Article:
Our Time: What’s your holiday style for gatherings?
Santa always came to my house on Christmas Eve.
I never asked why he came early, just for me. My dad would take me “away” — usually to the corner pub — and finally give me a dime to call home. Mom would say something like, “He just drove away,” which let me know it was time to rush home and open presents.
I was 4 and 5 years old. I’m an only child and we lived in Baltimore at the time, far from extended family but near my dad’s IBM office.
As I grew up, holidays took on a different patina, often depending on who I knew “outside” my own tight circle. Who could I join, impose on, muscle into to have the Hollywood version of a family get-together?
Alas, over the years, I’ve learned families don’t look forward to holidays with delight. Many have a certain dread — from worrying whether Uncle Harold will drink too much to being bored with Aunt Katherine’s umpteenth rendition of the “roots” story to fretting about how a new boyfriend or girlfriend will be accepted by the ensemble.
I never knew many folks like George Economos, who grew up in South Dakota and has never been rootless. For him, Christmas means family — 32 people including children and grandchildren and cousins and so on.
“About 11 of those coming this year are kids from about age 1 to 14,” says Economos, a retired commercial real estate broker who lives in Laguna Niguel, Calif.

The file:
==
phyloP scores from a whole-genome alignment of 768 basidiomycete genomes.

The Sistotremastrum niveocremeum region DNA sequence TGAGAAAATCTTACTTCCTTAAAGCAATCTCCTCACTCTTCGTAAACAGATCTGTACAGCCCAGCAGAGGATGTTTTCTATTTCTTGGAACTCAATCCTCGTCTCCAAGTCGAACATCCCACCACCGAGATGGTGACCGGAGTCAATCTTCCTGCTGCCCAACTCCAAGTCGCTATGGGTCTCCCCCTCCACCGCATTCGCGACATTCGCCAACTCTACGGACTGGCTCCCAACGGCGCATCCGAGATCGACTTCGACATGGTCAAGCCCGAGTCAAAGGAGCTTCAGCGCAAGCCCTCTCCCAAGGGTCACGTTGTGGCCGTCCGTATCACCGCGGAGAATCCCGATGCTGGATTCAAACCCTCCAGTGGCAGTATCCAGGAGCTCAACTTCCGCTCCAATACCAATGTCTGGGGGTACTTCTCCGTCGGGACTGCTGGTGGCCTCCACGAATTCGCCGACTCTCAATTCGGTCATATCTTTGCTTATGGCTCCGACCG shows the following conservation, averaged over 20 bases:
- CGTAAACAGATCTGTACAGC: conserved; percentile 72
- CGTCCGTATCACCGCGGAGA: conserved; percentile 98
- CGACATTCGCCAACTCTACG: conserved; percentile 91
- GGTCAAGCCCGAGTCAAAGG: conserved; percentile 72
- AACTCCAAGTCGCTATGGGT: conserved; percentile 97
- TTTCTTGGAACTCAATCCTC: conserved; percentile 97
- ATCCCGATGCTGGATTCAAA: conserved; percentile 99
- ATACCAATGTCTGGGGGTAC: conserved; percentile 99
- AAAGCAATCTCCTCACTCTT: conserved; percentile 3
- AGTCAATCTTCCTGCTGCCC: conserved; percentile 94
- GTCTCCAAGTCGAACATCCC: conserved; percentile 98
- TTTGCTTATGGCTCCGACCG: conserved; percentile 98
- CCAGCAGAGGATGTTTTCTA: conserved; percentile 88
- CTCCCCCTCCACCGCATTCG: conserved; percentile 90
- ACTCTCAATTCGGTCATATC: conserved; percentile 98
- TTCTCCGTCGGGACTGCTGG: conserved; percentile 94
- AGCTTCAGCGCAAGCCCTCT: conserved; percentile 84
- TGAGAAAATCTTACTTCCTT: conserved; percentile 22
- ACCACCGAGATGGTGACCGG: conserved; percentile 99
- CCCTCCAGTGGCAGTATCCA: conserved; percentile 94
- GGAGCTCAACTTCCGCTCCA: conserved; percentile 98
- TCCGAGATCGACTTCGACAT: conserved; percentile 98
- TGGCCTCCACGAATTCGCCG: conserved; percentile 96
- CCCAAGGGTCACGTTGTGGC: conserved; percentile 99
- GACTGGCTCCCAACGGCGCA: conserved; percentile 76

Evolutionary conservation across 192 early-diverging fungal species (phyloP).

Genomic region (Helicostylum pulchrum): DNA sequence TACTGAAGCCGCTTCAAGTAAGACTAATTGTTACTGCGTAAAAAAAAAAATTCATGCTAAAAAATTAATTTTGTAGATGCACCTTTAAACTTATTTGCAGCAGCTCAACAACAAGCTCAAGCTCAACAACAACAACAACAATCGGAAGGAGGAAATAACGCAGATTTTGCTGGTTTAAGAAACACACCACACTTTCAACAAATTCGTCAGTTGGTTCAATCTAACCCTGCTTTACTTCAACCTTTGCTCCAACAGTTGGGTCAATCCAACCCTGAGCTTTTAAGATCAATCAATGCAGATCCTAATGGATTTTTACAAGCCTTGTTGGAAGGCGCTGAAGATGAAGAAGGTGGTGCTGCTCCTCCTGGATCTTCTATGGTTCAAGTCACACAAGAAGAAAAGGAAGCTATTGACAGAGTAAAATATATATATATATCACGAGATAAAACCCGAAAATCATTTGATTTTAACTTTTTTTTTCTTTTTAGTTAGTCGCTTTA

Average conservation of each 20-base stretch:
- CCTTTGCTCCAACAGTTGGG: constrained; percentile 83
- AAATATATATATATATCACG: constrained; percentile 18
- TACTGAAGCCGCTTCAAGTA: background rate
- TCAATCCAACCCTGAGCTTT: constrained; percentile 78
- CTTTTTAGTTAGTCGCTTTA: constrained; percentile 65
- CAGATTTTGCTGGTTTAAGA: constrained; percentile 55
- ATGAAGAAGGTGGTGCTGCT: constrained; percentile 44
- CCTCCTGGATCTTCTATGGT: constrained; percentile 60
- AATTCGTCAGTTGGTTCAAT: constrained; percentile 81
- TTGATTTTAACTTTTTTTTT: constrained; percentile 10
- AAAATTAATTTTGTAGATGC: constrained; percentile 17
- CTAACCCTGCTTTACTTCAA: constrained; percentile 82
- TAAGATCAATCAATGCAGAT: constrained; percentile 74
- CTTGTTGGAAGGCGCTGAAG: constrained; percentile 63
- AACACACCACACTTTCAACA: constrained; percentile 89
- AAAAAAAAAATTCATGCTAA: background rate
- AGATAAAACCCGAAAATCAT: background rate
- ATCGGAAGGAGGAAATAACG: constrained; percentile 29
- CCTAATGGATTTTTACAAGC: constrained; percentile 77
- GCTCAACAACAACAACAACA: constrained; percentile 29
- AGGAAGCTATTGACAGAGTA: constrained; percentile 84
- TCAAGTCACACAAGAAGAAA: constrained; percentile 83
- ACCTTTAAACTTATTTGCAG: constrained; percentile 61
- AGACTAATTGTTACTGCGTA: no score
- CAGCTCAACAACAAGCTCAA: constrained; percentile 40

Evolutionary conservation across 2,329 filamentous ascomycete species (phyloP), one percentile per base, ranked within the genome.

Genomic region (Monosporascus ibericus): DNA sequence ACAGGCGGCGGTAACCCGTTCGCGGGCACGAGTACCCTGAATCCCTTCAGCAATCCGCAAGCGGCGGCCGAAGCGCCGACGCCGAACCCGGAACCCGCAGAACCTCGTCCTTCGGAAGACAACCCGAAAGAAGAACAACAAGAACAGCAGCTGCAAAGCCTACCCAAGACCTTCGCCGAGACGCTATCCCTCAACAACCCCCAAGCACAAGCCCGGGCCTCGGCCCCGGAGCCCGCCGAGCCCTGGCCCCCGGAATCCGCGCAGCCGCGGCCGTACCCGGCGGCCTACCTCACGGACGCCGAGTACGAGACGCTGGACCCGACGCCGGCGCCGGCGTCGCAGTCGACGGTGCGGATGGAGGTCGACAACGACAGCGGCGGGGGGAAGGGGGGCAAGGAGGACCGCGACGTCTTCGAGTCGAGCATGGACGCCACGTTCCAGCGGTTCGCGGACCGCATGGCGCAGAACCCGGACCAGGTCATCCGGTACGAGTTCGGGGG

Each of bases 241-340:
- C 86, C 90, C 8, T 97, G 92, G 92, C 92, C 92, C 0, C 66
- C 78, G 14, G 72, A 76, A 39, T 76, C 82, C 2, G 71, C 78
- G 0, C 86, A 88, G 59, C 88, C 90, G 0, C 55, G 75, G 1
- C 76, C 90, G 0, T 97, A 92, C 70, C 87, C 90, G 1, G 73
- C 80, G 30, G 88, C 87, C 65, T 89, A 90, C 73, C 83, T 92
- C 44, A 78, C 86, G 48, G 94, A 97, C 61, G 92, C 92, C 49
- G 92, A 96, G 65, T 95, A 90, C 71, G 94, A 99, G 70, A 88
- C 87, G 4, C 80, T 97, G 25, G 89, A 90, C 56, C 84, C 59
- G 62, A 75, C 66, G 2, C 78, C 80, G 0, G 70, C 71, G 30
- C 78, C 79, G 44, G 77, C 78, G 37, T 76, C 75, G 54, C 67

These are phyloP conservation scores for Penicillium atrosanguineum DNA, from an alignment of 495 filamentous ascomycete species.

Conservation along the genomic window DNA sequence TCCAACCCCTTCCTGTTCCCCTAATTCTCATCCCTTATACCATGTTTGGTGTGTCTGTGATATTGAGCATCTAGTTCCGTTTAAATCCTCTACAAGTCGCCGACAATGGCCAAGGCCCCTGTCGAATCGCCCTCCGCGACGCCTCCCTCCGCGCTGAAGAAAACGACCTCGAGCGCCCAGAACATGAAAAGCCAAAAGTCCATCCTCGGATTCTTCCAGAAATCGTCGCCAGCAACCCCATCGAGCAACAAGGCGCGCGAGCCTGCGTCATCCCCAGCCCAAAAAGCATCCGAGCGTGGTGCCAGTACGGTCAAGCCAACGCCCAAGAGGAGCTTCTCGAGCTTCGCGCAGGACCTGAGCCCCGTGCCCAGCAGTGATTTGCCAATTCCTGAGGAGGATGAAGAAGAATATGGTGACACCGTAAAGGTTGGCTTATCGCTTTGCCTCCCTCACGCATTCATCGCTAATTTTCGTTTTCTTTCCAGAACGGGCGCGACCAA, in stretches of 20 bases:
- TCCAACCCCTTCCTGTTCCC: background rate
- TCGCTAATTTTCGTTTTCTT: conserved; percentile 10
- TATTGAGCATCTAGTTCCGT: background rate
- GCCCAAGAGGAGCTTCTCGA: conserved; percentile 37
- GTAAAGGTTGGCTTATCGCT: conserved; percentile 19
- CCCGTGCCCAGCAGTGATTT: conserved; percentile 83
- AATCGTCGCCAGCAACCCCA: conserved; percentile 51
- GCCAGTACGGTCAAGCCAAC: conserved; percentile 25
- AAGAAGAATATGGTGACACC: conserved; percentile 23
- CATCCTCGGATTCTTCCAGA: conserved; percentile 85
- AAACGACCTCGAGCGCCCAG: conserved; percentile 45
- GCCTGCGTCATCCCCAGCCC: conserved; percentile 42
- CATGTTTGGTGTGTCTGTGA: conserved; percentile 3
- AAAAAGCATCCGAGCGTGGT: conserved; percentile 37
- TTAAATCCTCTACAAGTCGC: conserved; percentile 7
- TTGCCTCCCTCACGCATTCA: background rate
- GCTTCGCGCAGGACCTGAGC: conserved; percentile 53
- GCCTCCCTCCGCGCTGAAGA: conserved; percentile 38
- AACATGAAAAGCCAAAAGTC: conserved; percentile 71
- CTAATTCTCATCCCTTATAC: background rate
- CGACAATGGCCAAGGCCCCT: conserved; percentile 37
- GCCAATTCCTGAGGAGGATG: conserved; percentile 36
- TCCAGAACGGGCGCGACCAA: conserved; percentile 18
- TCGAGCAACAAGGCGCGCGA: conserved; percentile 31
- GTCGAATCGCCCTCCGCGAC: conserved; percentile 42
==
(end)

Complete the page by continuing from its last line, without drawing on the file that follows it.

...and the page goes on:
“We alternate (houses) between my son and my cousin’s son. It’s a big party. We used to have a sit-down dinner, but now it’s a buffet thing. At my son’s last year, we had lamb chops and shrimp with garlic and stuff like that. And we drink wine, of course.
“Everyone loves to come. Even relatives who have an excuse to ‘go to the other side’ show up.”
Christmas is the biggest deal, but the Economos family has get-togethers for somebody’s birthday or Thanksgiving or something.
Maybe it’s the wine.
Now that he’s retired, Economos likes to combine personal excursions with family parties. Like deciding to visit all the national parks on his way “home” to Sioux Falls for his mother-in-law’s 90th birthday party.
So he drove, alone, to Zion, Bryce, Salt Lake, Jackson Hole, Yosemite, Custer, the Black Hills.
Did we mention he’s a widower? “So why should that keep me from my mother-in-law’s birthday?” he asks. “She’s family.”
Not everyone shares Economos’ perspective.
There are no familial ties — or wine good enough — to entice Carl (not his real name) to look forward to holiday time with any relatives — his own, his wife’s, even yours.
“Holidays bring out the worst in people,” said Carl, 54, of Santa Ana, Calif. “They fawn all over each other and don’t mean a damn thing they say about love and getting together soon and all that crap.
“Yeah, my wife gets put out with me, but truth is truth.”
We might be moving from a nation that focuses on family at holidays to one that relies on friendships.
What do the experts advise?
“Take a warm relaxing bath and curl up with a good book,” says one site I found online.
“Find or create a group of friends and get together,” says another.
“Do charity work,” says a third.
Or try to split the pie, as I do.
Christmas Eve is still my time to entertain family, host a dinner, let them admire my Santa Claus collection before opening gifts.
Christmas Day is my time for friends, for a lengthy adult dinner — with wine — in some nice, upscale restaurant.
I savor both my ho-ho’s. And never the twain shall meet.